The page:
Friday, 14 December 2012
For our final editorial we were required to design the cover for a supplement featured in a magazine, the aim of which was to encourage readers to become writers, using the methods in the supplement. I photographed a composition of items typically associated with a 'work process' then used Photoshop to add the text and edit the image.
Monday, 3 December 2012
After using it whilst re-doing the past couple of editorials, I was feeling a little more confident at using Photoshop so decided to assemble this piece digitally. Using acrylics to paint the poker chips and the bear, and ink to draw the bear itself, I then used PS to finalise the composition of the piece and add some collaged ephemera.
The article discusses leisure sickness, so I chose to combine the idea of sipping cocktails on holiday, with taking medicine. I love traditional pen and ink work and it is something I've always enjoyed doing, so after fiddling around with the composition I drew the image in black ink then added the colour digitally.
I think this is my most successful editorial piece. After a discussion with a couple of my tutors, I decided to go with the theme of 'seeds' for this article on the importance of celebrating small victories, instead of chasing large challenges. I liked the message that even the smallest of seeds has the potential to grow into something enormous, so after many, many variations I decided upon this idea. Using this as an opportunity to explore alternative techniques I chose to do a lino print, which was then scanned digitally on to a collaged background.
I found this fairly difficult at first so my initial ideas weren't great! But I feel I improved as the weeks went on, so I found some time to go back and revisit my editorials using the knowledge and techniques I'd acquired, to get them up to (what I feel is) a higher standard of work.
This article spoke about the futility of self-decoration; covering up natural beauty with the intention of expressing one's identity. I decided to base my illustration around the quote "Earrings are the light fittings of the head" by digitally layering monoprints, and using a peacock feather as a backdrop.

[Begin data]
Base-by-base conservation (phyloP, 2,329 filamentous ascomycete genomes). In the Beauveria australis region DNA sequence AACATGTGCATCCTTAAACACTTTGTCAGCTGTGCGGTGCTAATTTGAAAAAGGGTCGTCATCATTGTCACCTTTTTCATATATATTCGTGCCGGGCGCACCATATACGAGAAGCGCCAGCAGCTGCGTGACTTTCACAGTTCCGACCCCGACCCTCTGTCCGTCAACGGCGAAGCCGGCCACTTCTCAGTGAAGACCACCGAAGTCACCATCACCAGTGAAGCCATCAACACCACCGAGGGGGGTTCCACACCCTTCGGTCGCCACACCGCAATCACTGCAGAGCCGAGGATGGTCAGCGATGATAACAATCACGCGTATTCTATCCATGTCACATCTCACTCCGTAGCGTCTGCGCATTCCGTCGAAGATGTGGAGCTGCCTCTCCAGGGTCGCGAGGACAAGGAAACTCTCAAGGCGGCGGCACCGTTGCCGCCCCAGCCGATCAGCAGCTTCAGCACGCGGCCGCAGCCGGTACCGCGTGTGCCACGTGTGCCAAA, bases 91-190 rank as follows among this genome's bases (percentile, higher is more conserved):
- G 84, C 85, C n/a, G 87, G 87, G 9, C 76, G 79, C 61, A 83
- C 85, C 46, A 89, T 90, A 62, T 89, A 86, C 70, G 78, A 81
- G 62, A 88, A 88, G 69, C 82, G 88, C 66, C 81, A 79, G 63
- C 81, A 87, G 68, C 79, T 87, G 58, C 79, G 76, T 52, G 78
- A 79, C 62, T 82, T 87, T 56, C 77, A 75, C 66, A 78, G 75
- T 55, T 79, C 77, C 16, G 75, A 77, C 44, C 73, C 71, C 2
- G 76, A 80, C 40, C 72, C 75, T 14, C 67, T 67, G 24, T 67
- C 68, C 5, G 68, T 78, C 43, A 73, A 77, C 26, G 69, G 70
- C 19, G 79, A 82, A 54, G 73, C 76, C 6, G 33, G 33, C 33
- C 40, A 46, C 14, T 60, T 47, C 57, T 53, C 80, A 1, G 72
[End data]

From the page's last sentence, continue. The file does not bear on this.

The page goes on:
Tuesday, 9 October 2012
From the age of 11, when I had my first art lesson at school, I have developed a fascination with drawing eyes. Not only are they beautiful to admire but its a real challenge trying to capture the shine and depth of light through the convex surface of the eye. So when I was given the project 'Cat and Dog' in my second year at uni my immediate thought was that of studying cats' eyes. Here's one of my initial sketches for the project, drawn from a photo of one of my many cats!
This project encouraged us to look at book cover artwork and depicting the essence of a story in a single image. I was given the science fiction short story 'A Sound of Thunder' by Ray Bradbury, based on the concept described as the butterfly effect. The text could have been a lot stronger but I intend on improving my typography skills during the next year of my course. Particularly when we start looking at illustration used in advertising.
Some observational work acting as visual research for the task of creating 8 black and white vignettes to accompany the short story 'The Strange Feathery Beast'. I tend to work in black and white so I really enjoyed this project (as well as being given an excuse to look at the work of John Tenniel and Quentin Blake!), but I need to experiment with using colour and improving my skills using other materials. N.B. Break out of your comfort zone!
This was a final piece completed for the second year of my degree. I was particularly happy with the outcome of the chickens in this piece, drawn using continuous line in fine liner. The fox, however, didn't turn out as well as I'd have liked and I think it would have provided more of a contrast between the chicken 'tail' if the use of watercolour was less spontaneous and more controlled. I'd like to revisit the 'continuous line' technique in the future as it forces you to think carefully about the object you're illustrating to ensure the drawing is readable, and not a scribble. The flowing movement was surprisingly therapeutic as well!
Poor quality photo as I didn't have an A3 scanner at the time, but this is a pencil drawing of a dead seahorse my brother found whilst on the beach several years ago. It was an observational drawing required for last year's summer project, 'Jumble'. I'll upload a better quality image when I get the opportunity.
During my first year we had a module to encourage us to study, and better observe, form and practice drawing figures from life. Despite it taking place in a small, cold, converted barn at the top of a very steep set of steps, I found it very enjoyable and rewarding! I'm hoping to attend some of the life drawing sessions available to us this year to build on the skills I learnt. In the meantime, here's one of my earlier sketches.
This was a project from my first year at university whereby we had to create an artist book based on one, or a collection of, 'buzzwords'. I chose the phrase to 'think outside the box', something I believe people rarely do enough of nowadays.